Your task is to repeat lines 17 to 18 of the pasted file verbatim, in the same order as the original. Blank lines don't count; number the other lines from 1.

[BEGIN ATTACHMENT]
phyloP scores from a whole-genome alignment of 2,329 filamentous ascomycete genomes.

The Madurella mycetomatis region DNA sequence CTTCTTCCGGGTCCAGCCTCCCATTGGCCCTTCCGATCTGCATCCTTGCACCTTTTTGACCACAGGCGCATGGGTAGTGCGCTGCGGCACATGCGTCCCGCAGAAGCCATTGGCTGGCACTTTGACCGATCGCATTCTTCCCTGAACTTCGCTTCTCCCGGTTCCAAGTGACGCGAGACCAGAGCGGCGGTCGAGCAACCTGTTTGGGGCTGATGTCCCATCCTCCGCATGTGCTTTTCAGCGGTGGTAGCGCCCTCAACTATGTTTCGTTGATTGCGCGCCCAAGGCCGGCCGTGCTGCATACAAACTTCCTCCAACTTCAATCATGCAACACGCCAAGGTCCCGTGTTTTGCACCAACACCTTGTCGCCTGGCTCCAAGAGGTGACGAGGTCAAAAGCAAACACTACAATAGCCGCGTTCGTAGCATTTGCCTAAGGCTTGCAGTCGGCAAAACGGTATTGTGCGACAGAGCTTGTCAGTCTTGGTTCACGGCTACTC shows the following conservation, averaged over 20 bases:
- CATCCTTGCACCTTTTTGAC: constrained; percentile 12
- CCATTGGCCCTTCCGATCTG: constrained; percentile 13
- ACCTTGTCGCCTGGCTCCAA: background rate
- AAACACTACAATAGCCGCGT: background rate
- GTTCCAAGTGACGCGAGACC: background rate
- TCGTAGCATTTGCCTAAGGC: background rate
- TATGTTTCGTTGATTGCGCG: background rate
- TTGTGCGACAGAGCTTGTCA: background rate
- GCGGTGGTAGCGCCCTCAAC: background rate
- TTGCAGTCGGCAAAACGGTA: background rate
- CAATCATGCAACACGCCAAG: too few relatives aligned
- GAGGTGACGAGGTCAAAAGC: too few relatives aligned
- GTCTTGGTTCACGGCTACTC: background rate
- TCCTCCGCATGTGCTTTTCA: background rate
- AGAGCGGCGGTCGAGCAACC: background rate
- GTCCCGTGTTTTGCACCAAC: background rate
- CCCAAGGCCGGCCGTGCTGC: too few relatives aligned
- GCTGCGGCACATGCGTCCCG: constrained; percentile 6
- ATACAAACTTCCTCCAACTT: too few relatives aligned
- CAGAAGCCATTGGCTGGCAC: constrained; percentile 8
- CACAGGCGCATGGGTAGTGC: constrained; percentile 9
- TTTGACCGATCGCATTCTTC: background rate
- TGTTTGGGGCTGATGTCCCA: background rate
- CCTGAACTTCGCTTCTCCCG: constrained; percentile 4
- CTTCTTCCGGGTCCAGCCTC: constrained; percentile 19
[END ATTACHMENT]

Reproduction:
- AGAGCGGCGGTCGAGCAACC: background rate
- GTCCCGTGTTTTGCACCAAC: background rate